Eftekhar Eftekharpour, Ph.D.

Associate Professor, Physiology & Pathophysiology

University of Manitoba

Dr. Eftekharpour’s Spinal Cord Injury and Neuroprotection Laboratory
600 BMSB
Graduate Studies
Graduate studies positions are available. Please contact Dr. Eftekharpour by e-mail to inquire.
Quest for the Spinal Cord Injury Cure:
The central nervous system (CNS) is inherently susceptible to the traumatic insults, which is primarily due to inefficient repair and plasticity mechanisms. During the early hours to days following injury, neurons and oligodendrocytes undergo an extensive wave of cell death. Depending on the severity of injury, these events may lead to permanent loss of function resulting in disability. My research uses a clinically relevant model of Spinal Cord Injury to investigate the pharmaceutical and cell replacement approaches for the treatment of spinal cord trauma. Currently there are no effective pharmaceutical treatments available for the patients.Collectively, the research in the field of neurotrauma can be divided into two major categories: cell protection and cell replacement. The cell protective approaches aim at preventing cell death by targeting different signalling systems, while cell replacement strategies advocate their endeavour based on the discovery of neural stem cells in the brain and spinal cord. Novel therapeutic ways to enhance neuronal or glial cell replacement from endogenous sources or transplantation of exogenous cells after injury are highly attractive for regenerative purposes. My research on CNS covers both the cell protection and repair approaches.
Cell protection:
Oxygen and nitrogen free radicals play a central role in cell vital activities through a complex set of reducing and oxidizing reactions altering the function of a wide range of cellular proteins. Under normal conditions, these reactive radicals are balanced by a wealth of antioxidant molecules. After injury, increased levels of free radicals and diminished antioxidative capacity of the cells result in initiation of oxidative stress, leading to initiation of cell death mechanisms. Manipulation of antioxidant systems has been an attractive experimental approach to increase cellular resistance against oxidative damage in many neurological conditions including stroke and spinal cord injury (SCI). Using a range of gene, protein and cell mediated drug delivery approaches we investigate the possibility of modulation of cellular redox regulating system as a target for inhibition of cell death after spinal cord injury.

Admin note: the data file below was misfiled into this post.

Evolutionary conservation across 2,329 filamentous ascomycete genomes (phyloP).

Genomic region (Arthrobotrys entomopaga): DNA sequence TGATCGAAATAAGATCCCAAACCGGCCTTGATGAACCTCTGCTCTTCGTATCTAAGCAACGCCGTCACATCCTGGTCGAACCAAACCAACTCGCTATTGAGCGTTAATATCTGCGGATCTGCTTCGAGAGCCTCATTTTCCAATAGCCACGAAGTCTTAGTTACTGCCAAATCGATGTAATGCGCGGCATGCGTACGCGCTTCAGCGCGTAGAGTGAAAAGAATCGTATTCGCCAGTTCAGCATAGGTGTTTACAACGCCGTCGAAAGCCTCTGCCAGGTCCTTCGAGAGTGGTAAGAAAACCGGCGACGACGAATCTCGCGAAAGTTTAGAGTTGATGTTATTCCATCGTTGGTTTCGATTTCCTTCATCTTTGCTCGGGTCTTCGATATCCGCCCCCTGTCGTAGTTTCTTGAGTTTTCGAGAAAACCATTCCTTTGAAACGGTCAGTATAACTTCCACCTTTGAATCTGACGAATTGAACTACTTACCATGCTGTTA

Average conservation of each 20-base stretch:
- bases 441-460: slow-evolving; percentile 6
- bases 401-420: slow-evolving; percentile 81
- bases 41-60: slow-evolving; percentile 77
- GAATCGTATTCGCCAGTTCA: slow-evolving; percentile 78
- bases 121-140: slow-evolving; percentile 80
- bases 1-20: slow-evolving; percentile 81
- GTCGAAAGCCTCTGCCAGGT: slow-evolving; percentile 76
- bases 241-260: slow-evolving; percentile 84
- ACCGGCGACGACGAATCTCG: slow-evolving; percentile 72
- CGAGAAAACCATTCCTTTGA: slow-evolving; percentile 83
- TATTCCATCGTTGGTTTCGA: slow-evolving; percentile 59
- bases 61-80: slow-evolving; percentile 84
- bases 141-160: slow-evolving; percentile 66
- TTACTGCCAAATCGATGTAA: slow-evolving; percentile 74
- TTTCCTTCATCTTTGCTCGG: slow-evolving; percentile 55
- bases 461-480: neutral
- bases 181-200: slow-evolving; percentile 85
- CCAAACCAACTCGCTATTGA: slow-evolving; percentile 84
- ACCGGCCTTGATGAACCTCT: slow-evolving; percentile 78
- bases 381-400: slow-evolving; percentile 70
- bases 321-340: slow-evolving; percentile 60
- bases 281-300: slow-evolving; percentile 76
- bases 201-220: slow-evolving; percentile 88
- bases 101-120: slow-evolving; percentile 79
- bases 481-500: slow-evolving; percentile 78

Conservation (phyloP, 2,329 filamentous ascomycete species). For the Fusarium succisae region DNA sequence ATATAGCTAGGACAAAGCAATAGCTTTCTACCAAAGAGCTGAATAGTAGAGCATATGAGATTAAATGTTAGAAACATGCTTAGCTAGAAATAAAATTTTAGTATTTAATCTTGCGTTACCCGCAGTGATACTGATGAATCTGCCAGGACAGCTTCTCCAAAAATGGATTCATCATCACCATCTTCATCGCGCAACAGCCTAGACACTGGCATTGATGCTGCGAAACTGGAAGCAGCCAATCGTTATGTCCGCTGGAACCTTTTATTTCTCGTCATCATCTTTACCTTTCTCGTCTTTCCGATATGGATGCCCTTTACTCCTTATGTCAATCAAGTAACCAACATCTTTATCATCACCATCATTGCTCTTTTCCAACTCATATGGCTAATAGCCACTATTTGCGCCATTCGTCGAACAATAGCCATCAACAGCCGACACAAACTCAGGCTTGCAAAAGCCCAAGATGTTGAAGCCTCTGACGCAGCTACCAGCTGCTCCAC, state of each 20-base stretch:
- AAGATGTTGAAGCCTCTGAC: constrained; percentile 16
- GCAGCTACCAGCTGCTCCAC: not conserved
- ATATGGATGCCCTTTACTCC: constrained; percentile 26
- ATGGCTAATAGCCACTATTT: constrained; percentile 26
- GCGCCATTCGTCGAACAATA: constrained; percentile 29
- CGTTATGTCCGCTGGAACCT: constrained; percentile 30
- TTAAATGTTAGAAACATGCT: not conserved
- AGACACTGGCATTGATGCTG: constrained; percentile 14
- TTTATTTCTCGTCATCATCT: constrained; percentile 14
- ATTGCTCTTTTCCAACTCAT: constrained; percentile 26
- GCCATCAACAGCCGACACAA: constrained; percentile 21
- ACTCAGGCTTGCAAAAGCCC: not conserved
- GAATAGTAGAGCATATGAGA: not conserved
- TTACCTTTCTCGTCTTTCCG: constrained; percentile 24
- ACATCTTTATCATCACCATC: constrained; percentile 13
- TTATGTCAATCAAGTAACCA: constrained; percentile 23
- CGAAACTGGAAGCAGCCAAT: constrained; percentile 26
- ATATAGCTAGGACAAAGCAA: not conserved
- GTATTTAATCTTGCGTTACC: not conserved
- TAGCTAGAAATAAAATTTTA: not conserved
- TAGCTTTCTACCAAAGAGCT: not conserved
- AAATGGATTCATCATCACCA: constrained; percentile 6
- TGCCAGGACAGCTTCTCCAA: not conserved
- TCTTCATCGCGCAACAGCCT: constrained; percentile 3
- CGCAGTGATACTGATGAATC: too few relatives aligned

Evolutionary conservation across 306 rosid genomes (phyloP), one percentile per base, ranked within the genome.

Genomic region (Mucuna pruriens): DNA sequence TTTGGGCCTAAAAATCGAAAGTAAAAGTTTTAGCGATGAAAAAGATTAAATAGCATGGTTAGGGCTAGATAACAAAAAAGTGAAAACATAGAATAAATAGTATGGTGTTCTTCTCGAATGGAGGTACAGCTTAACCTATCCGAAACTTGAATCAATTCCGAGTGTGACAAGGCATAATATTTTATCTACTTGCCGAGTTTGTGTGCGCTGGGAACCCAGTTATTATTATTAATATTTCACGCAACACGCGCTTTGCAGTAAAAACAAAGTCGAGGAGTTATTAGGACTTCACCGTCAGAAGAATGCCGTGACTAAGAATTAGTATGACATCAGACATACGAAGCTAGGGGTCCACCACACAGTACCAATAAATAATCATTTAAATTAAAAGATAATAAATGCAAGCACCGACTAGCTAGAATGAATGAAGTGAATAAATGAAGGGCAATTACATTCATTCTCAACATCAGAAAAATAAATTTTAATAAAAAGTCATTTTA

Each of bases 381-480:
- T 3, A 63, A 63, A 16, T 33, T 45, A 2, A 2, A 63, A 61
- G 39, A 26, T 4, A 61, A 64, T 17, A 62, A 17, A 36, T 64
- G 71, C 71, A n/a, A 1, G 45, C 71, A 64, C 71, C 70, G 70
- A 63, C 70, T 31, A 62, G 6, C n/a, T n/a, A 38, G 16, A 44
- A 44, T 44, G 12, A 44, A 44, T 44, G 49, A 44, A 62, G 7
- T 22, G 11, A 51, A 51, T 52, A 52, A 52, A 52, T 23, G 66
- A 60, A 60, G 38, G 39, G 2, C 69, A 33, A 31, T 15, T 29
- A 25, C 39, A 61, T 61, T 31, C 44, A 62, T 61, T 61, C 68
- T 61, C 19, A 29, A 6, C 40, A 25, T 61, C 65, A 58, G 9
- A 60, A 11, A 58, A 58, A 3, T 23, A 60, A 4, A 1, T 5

Cell Replacement:
Oligodendrocytes are especially vulnerable to the secondary damage mechanisms after trauma and undergo apoptosis. Myelin loss after injury leads to functional and structural changes in axons resulting in functional deficits. As shown by our group and others the exogenously transplanted neural stem and progenitor cells can be successfully differentiated in vivo to functional oligodendrocytes and rectify these deficits which results in improved axonal structure and function in myelin deficient animals and after injury. Understanding the environmental molecular cues (Niche) that affect cell fate and oligodendrogenesis can be potentially important for the fields of neurotrauma and myelin diseases. Using different models of myelin diseases, my research focuses on understanding the molecular mechanisms that can affect oligodendrocyte myelinating capacity.
Areas of Expertise
Regeneration and Repair strategies for treatment of Spinal cord injury and Stroke. Pharmacological and Stem Cell Replacement Approaches to enhance neural cell protection, Manipulation of Redox Regulating systems in nervous system.
Search PubMed for publications by Eftekharpour E
Md Imamul Islam, Research Associate
Nagakannan Pandian, PhD Student
Shakila Sultana, MSc Student
Parisa Tabeshmehr, MSc Student
Tetiana Shcholok, MSc Student
See Also
Dept. of Physiology & Pathophysiology profile for Dr. Eftekharpour